The Tipping Point

Food for thought, in a well-argued article on Slate Magazine this week…

Tipping is an Abomination

Despite the rather dramatic headline, this article offers an interesting perspective on the whole concept of tipping for service in restaurants in the US.

Personally, I am a fan of service compris (service cost included in the menu prices, or sometimes at the end of the bill) – a concept found in some countries in Europe (France, Germany, Switzerland, and some parts of Italy, in my experience). It takes away the arbitrariness of tipping, and assures that the wait person gets paid for the work they did. So they didn’t do such a great job? Then don’t go back. And let the Manager know why you won’t be returning. This is a lot more humane than stiffing a wait person making less than minimum wage in the US.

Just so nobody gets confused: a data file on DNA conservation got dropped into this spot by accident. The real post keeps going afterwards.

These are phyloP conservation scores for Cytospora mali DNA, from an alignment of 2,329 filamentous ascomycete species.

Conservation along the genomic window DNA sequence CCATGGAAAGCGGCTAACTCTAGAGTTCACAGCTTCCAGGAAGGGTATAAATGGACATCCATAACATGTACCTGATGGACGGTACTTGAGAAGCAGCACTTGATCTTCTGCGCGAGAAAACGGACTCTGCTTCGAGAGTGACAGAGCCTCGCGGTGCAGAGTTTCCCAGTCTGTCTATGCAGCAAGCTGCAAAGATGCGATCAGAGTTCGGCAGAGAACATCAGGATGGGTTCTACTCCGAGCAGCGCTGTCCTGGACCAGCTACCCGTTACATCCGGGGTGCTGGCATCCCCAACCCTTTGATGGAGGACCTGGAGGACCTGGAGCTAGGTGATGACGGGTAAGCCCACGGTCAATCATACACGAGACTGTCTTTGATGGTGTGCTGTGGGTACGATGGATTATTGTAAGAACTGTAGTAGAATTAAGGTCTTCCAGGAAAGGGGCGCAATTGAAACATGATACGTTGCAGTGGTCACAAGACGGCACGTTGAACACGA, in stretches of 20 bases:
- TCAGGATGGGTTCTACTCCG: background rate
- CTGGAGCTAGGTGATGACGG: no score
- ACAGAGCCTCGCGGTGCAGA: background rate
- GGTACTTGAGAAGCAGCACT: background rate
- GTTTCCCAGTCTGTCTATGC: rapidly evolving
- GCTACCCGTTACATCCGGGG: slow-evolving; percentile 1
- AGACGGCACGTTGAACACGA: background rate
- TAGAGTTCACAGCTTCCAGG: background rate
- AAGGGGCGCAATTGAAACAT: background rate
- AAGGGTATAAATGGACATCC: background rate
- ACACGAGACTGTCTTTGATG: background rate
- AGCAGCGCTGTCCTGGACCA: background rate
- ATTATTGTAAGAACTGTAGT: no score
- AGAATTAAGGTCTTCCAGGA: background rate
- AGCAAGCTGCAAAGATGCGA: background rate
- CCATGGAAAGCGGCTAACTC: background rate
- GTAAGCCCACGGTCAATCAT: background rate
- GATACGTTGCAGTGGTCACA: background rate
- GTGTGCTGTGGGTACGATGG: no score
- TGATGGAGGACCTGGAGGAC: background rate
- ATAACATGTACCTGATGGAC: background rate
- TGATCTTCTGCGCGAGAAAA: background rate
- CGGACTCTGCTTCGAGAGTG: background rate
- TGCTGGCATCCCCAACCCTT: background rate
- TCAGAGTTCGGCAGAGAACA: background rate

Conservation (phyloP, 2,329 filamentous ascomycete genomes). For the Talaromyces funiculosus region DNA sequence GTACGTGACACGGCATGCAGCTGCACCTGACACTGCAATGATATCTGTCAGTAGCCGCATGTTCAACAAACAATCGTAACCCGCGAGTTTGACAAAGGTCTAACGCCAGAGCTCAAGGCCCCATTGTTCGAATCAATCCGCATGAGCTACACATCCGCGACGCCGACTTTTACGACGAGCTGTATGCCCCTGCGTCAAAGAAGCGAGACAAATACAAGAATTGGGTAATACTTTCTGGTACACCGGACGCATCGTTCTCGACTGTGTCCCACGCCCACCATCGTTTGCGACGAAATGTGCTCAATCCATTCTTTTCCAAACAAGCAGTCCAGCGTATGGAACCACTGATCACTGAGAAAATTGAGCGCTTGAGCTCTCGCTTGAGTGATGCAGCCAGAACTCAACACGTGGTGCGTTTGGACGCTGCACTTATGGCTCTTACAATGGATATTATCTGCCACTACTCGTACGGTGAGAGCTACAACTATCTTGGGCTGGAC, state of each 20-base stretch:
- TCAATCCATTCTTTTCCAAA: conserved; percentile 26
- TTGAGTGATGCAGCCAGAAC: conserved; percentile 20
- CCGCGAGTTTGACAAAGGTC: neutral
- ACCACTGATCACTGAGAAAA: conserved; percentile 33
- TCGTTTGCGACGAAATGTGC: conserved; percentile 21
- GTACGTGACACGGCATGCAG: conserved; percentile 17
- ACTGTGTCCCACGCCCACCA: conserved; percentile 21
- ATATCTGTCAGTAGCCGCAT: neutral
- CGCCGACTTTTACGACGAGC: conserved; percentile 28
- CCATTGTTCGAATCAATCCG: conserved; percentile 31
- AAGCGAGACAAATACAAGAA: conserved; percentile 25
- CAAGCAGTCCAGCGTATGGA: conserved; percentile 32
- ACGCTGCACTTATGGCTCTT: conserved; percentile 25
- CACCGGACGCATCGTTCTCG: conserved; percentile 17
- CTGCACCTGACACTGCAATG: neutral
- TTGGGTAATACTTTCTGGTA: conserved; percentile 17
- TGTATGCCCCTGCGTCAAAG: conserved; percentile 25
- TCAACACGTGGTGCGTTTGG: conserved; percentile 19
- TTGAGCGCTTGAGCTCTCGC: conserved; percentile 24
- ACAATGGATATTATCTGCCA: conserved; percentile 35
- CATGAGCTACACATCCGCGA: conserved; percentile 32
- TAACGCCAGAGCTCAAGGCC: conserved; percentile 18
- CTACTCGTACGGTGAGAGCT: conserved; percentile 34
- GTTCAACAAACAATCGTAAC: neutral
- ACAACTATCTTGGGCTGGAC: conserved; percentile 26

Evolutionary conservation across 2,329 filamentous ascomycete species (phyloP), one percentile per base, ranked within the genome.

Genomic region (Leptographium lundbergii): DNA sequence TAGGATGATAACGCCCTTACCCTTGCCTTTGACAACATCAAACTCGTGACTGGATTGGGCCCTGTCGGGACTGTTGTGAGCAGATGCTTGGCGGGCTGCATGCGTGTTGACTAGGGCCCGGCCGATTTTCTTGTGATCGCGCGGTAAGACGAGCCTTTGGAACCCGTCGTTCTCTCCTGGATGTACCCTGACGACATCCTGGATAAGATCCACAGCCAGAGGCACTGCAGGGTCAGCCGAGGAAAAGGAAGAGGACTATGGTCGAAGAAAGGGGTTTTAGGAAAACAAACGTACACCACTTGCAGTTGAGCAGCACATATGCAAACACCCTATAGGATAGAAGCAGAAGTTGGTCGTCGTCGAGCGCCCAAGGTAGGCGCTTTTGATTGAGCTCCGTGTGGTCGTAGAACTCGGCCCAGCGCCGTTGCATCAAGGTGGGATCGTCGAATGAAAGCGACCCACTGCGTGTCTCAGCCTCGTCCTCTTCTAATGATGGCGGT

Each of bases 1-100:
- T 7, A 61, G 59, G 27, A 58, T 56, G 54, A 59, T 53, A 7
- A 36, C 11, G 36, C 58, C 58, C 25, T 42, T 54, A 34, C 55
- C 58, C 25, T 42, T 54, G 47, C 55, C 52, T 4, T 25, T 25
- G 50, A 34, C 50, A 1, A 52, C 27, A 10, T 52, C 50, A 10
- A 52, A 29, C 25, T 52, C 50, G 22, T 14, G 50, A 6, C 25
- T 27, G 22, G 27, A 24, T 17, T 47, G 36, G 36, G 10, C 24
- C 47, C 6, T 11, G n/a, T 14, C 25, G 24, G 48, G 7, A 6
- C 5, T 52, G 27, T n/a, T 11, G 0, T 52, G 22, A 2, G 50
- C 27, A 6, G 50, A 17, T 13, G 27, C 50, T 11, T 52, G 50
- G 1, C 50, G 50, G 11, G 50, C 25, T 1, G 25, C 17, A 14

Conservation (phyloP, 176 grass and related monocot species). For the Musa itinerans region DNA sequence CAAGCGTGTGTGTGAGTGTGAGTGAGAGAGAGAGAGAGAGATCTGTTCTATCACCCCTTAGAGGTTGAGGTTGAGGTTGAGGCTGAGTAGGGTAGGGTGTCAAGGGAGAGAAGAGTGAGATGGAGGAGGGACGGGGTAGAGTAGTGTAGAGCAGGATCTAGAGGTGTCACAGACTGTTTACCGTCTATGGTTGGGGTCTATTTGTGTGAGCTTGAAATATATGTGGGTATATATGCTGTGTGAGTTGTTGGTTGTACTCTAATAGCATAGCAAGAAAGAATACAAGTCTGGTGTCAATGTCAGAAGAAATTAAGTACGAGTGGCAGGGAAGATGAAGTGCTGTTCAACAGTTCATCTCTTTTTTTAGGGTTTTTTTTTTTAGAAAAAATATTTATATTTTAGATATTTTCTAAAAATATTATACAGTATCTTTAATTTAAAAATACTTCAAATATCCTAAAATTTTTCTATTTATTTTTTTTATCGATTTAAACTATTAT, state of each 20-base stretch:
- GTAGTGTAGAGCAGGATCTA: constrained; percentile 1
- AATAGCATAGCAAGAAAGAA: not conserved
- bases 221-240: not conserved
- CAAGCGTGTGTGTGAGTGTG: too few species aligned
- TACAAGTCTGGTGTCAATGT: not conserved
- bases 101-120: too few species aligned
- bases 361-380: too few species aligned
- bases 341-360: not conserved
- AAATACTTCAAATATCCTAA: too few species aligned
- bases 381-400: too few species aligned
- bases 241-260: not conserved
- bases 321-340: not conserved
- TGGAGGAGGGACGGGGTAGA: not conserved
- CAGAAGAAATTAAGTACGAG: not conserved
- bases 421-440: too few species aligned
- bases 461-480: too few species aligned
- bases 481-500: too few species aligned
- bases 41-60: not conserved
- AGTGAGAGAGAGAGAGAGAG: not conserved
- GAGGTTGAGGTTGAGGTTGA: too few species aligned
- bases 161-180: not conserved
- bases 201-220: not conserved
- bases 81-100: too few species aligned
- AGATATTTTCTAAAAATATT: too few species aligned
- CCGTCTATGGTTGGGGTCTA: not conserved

Service compris is not a lot different than the 15 – 20% automatically added to the bill for groups at many restaurants in North America, which assures that the wait person(s), who may have devoted a huge part of their shift to serving that table, get paid.

Oh, and I once got scammed at the Olive Garden bar in Times Square – where they added an automatic tip to our bar bill (not a large group – just four of us). Never having seen this anywhere in my travels in the US, I didn’t expect it at a restaurant chain, and I didn’t read the line items, so I tipped over top of that. To add insult to injury, the service had not been good, and that server made 30% off of us. Note to self: review bills more carefully ;^)